My very first job as a “shed builder” was to cut some shims to level a building. Do you remember trying your best to make a good first impression? Boy, let me tell you, I did forevermore cut some shims! Later on I realized my boss was just trying to keep me out of the way so he could get something done. Since that time I have used the same strategy to keep the rookie from slowing me down too much. That was my first introduction to the shed building family.

                Early one summer morning, my boss (Vance) and I set out to construct a 12×20 on a slab for a repeat customer. We drove up to the job site just a few minutes after daylight. The home was a nice place in a rural home addition, sitting just up the hill from a very pretty pond. The slab for the building sat about halfway down the hill between the house and the pond. Our customer planned to use the building to house some guineas.

                We exited the truck, stretched, and headed down to the slab to look around. It was a beautiful morning! Our summer morning excitement soon gave way to amazement as we surveyed the slab. Never had either of us seen such an interesting concrete job!

 The end of the slab which was to be the front of the building was pretty normal looking.  The right hand side was also reasonably straight and almost level. That was about the end of the good stuff. Everywhere else was bowing, sagging, or otherwise misshapen. We stood there, shaking our heads for a few minutes and wondering what to do. The homeowner made his way down to where we were and began to apologize. It seems that his concrete man hadn’t made sure his forms were braced well enough and the concrete got away from him. Then, to make things worse, the concrete man had to leave before he could do the finish work! Our customer owned a couple of radio stations and was a pretty smart fella. He did not, however, have the skills required to finish concrete. He did his best; it just wasn’t quite enough.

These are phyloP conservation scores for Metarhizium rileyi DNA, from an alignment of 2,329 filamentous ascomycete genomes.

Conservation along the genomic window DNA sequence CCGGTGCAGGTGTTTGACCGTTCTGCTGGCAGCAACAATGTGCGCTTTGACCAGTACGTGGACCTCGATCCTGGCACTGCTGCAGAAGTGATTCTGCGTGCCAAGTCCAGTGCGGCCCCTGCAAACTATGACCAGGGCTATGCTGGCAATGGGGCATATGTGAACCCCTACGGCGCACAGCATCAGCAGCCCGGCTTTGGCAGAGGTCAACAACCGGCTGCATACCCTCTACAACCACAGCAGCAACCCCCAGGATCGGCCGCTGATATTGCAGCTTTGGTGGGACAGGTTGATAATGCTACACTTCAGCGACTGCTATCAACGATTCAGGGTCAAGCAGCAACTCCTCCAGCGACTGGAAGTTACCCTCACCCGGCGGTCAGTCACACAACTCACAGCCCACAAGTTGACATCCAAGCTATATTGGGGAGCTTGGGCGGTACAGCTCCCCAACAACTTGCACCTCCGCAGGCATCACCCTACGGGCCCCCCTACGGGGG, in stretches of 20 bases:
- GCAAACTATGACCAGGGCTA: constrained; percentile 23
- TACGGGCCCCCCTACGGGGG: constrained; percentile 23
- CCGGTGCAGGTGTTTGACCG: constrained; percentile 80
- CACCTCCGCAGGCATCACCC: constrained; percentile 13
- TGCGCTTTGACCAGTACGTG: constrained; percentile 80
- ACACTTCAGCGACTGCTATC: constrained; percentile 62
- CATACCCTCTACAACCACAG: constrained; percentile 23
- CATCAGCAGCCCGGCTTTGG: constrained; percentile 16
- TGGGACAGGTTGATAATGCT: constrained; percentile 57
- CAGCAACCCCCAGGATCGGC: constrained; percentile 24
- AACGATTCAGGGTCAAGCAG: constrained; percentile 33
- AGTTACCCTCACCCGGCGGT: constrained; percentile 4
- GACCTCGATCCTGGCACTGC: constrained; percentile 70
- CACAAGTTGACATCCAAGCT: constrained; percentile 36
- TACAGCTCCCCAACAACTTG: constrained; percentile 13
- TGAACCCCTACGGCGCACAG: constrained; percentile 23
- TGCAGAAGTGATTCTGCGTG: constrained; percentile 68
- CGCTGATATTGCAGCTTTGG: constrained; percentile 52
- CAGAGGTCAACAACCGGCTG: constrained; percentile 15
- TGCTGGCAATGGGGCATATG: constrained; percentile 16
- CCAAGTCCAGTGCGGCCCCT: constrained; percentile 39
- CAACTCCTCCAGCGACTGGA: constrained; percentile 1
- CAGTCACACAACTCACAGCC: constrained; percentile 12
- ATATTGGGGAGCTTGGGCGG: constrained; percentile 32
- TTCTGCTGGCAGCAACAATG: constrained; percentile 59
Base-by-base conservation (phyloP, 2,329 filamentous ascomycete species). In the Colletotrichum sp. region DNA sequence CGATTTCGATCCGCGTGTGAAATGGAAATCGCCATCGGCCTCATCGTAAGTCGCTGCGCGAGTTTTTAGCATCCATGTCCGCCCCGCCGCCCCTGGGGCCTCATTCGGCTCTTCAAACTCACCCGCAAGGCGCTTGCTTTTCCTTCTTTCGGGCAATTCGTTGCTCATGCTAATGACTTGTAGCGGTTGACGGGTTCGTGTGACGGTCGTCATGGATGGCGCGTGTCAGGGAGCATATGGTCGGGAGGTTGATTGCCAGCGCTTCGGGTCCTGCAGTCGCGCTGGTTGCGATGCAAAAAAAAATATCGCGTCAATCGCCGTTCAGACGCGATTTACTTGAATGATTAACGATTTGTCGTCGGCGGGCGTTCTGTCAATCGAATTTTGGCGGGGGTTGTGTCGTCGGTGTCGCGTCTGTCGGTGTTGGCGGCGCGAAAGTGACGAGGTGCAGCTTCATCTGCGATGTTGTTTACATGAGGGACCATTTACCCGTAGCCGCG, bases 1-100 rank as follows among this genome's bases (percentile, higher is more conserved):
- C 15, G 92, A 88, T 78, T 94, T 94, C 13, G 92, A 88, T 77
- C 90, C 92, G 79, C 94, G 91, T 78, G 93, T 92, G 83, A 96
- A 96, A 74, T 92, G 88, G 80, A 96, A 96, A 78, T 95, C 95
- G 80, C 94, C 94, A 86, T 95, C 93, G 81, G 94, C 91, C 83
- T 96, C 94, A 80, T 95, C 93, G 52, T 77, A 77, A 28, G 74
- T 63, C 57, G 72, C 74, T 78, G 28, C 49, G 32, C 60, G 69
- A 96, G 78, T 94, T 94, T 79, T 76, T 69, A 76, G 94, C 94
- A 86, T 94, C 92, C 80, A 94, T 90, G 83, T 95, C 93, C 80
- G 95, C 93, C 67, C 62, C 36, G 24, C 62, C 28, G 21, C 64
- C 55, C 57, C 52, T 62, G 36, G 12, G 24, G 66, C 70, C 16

He and Vance talked it over and agreed to try to make it work. The back end was more than a foot out from one side to the other, so a 12×20 was out of the question. It was decided that we would attempt to make a 12×18 work.

We started on the front right corner and snapped some lines. With a little ingenuity, it looked like it just might work! Soon the right side wall was up. So far, so good. Then we built the left side wall. Things began to get a little tricky. The left side was the side where the form had given way, so it was a mess! We managed to get the wall stood, but leveling it was a booger. There were places where we could stick our whole arm, up to the elbow, underneath the bottom wall plate. (This is not standard practice, but the customer wanted us to make it work no matter what.) The back wall was tough as well, but we stuck with it. After a while, all four walls were in the air.

The trusses didn’t take long, and then we decked it. Everything seemed to be turning around and going our way. Our youthful energy and optimism propelled us throughout that long morning and into the early afternoon. The heat of the summer sun began to cause us to slow our pace as early afternoon turned into midafternoon. How we longed for some relief from the sun’s rays! Little did we know that help was already on the way.

I don’t know if you’ve ever lived or worked in Oklahoma. We say to newcomers around here, “If you don’t like the weather, stick around a few minutes!” See, our weather is pretty volatile. I’ve seen weather extremes on the same day many times. This day was no exception.

Suddenly, from out of the west, we heard the rumblings of thunder. Then, we felt a cool breeze. I quickly began to try to gather up our tools and put them in the building so they wouldn’t get rained on while Vance jumped up on the scaffold and began to roof. In less than five minutes, it was raining so hard we could barely see straight! We both ran into the building to join our tools.